A different kind of homesick

The Chicago Botanical Gardens smelled horrifically bad one September morning in 2015, which is not the kind thing you’d expect from a place normally associated with the pleasant aroma of delicate flora. The putrid fragrance does, however, come from a flower: rare corpse flowers that bloomed unexpectedly in captivity and are named for their hallmark stench. 

I experienced an unexpected putrid bloom of my own when, to my surprise, I became homesick in college. Perhaps not the kind of homesick you would expect, when a young college student misses the assuring regularity and home-cooked meals of their childhood upbringing. I did and still experience that to an extent. But the kind of homesickness I’m referring to is what some people begin to feel when they’re away from their apartments and dorms over summers and holidays. 

Humans are nesting creatures, which means when we move our stuff and set up in a new place, that place has a high tendency to start feeling like our new home. This is advantageous in many circumstances, like allowing you to feel comfortable in the new place that you live, but the drawback is you can lose that sense of belonging in the places you used to call home. 

I first found out about this different kind of homesickness when I came home for Christmas after my first semester at college. The first few days of break were smooth sailing, but soon after, I began to miss the independence and new routines to which I had become accustomed at the dorms.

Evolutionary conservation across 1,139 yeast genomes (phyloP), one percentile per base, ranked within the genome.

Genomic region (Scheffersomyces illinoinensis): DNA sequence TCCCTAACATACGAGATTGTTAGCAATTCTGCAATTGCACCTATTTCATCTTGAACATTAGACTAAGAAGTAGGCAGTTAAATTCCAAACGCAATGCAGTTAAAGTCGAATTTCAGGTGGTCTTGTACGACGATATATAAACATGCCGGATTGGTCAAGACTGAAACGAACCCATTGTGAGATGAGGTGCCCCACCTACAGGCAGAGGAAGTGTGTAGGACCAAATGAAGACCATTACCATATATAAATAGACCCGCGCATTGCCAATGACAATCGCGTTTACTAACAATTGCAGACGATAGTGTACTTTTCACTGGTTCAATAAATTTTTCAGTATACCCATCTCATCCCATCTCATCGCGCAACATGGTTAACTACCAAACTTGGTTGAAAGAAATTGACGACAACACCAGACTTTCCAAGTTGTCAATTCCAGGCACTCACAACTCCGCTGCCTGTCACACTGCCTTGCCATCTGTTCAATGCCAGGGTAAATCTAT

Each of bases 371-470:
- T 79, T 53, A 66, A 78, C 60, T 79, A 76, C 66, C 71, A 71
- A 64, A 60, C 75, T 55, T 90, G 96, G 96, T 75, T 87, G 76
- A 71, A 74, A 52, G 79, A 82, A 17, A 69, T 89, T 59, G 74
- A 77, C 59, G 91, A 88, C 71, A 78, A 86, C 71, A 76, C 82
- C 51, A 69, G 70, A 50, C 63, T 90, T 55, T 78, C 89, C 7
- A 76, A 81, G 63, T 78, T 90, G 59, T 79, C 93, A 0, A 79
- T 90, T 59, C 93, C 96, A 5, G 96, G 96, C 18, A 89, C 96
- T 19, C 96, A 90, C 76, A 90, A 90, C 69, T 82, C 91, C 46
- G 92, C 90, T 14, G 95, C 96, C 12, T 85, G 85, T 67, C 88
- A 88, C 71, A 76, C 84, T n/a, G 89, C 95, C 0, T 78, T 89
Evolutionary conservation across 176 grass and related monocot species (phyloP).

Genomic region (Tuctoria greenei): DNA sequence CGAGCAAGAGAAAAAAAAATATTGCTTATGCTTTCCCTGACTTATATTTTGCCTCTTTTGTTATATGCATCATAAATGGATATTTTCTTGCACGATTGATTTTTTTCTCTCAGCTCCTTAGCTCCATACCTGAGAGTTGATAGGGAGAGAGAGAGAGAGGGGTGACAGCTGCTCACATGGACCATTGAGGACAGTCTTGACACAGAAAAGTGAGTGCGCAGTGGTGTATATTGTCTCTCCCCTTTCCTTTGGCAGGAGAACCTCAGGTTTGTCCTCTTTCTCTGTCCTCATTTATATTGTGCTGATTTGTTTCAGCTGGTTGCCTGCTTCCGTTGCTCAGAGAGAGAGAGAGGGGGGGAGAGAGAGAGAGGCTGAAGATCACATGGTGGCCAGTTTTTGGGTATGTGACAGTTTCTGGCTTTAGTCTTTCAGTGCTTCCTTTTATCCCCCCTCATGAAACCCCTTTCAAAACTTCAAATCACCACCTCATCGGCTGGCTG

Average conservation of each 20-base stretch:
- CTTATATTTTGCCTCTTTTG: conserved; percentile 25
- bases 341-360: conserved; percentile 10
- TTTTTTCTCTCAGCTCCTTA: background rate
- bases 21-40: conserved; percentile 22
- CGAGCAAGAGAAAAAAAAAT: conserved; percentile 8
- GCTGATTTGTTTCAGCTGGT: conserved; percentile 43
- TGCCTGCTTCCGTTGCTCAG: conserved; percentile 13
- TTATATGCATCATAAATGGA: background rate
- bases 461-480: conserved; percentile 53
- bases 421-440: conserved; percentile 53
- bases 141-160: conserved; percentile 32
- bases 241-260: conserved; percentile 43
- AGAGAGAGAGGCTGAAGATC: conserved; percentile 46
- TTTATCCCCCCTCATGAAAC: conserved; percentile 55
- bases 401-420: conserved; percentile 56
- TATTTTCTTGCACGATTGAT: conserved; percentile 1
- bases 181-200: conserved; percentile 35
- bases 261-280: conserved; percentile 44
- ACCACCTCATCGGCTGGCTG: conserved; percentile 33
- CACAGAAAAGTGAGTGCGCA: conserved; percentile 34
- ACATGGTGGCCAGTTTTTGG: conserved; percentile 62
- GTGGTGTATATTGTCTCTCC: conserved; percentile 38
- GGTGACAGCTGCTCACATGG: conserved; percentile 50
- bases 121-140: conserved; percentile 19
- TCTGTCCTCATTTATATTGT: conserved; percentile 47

Although it was nice to be back with family and my dogs, little things began to bother me. The coffee wasn’t as good when I was home, my hometown has no activities or fun things to do, and sometimes, you just want to sleep till noon on a Sunday. 

In order to cope, I began researching ways to deal with homesickness, and it turns out that all the remedies for Homesick Classic also work for Homesick: College Holiday Edition.

Trey, a student at Kennesaw State University, thinks that the best method to avoid it is to find things that take up your time.

“You don’t want to just be sitting around having to think about it all the time,” he said.

If your hometown, like mine, doesn’t have anything fun to do, force your family to make their own fun activities, such as playing board games or going to the movies together. Try anything that will keep your mind off of the lures of city life and instead focusing on being a good child, sibling or hometown friend.